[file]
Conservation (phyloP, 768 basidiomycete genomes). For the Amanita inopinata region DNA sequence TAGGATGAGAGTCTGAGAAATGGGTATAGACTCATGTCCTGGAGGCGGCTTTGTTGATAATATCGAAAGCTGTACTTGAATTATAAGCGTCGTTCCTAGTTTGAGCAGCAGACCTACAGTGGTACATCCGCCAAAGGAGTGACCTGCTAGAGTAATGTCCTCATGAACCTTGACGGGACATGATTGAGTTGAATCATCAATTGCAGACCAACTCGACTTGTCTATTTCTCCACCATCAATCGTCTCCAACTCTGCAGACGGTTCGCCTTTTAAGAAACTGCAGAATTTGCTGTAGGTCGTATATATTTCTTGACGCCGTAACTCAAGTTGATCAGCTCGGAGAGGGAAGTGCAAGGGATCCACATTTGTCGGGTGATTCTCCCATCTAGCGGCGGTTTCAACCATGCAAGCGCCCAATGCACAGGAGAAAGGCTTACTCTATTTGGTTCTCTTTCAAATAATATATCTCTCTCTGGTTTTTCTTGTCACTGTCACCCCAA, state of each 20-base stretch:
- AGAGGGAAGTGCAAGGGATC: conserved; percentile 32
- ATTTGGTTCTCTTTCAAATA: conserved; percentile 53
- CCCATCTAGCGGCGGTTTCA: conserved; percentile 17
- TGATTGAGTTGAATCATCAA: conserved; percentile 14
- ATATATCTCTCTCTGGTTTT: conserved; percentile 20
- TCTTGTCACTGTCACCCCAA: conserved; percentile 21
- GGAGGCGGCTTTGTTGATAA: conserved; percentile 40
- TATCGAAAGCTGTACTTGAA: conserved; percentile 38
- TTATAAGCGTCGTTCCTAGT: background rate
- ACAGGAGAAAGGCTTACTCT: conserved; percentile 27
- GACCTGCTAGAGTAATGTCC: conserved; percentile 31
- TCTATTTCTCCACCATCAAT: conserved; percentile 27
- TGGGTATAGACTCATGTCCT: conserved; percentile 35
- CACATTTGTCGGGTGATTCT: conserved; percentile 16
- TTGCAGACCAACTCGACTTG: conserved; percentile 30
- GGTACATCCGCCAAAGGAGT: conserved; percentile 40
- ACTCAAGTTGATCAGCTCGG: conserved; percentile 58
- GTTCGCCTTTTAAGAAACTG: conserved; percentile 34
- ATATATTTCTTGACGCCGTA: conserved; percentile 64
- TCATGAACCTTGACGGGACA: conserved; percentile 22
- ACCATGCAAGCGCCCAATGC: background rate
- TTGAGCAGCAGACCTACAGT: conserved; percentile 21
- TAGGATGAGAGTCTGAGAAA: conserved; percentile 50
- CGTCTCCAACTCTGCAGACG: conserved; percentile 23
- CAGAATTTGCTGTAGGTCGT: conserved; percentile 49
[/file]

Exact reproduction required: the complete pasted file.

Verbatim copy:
Conservation (phyloP, 768 basidiomycete genomes). For the Amanita inopinata region DNA sequence TAGGATGAGAGTCTGAGAAATGGGTATAGACTCATGTCCTGGAGGCGGCTTTGTTGATAATATCGAAAGCTGTACTTGAATTATAAGCGTCGTTCCTAGTTTGAGCAGCAGACCTACAGTGGTACATCCGCCAAAGGAGTGACCTGCTAGAGTAATGTCCTCATGAACCTTGACGGGACATGATTGAGTTGAATCATCAATTGCAGACCAACTCGACTTGTCTATTTCTCCACCATCAATCGTCTCCAACTCTGCAGACGGTTCGCCTTTTAAGAAACTGCAGAATTTGCTGTAGGTCGTATATATTTCTTGACGCCGTAACTCAAGTTGATCAGCTCGGAGAGGGAAGTGCAAGGGATCCACATTTGTCGGGTGATTCTCCCATCTAGCGGCGGTTTCAACCATGCAAGCGCCCAATGCACAGGAGAAAGGCTTACTCTATTTGGTTCTCTTTCAAATAATATATCTCTCTCTGGTTTTTCTTGTCACTGTCACCCCAA, state of each 20-base stretch:
- AGAGGGAAGTGCAAGGGATC: conserved; percentile 32
- ATTTGGTTCTCTTTCAAATA: conserved; percentile 53
- CCCATCTAGCGGCGGTTTCA: conserved; percentile 17
- TGATTGAGTTGAATCATCAA: conserved; percentile 14
- ATATATCTCTCTCTGGTTTT: conserved; percentile 20
- TCTTGTCACTGTCACCCCAA: conserved; percentile 21
- GGAGGCGGCTTTGTTGATAA: conserved; percentile 40
- TATCGAAAGCTGTACTTGAA: conserved; percentile 38
- TTATAAGCGTCGTTCCTAGT: background rate
- ACAGGAGAAAGGCTTACTCT: conserved; percentile 27
- GACCTGCTAGAGTAATGTCC: conserved; percentile 31
- TCTATTTCTCCACCATCAAT: conserved; percentile 27
- TGGGTATAGACTCATGTCCT: conserved; percentile 35
- CACATTTGTCGGGTGATTCT: conserved; percentile 16
- TTGCAGACCAACTCGACTTG: conserved; percentile 30
- GGTACATCCGCCAAAGGAGT: conserved; percentile 40
- ACTCAAGTTGATCAGCTCGG: conserved; percentile 58
- GTTCGCCTTTTAAGAAACTG: conserved; percentile 34
- ATATATTTCTTGACGCCGTA: conserved; percentile 64
- TCATGAACCTTGACGGGACA: conserved; percentile 22
- ACCATGCAAGCGCCCAATGC: background rate
- TTGAGCAGCAGACCTACAGT: conserved; percentile 21
- TAGGATGAGAGTCTGAGAAA: conserved; percentile 50
- CGTCTCCAACTCTGCAGACG: conserved; percentile 23
- CAGAATTTGCTGTAGGTCGT: conserved; percentile 49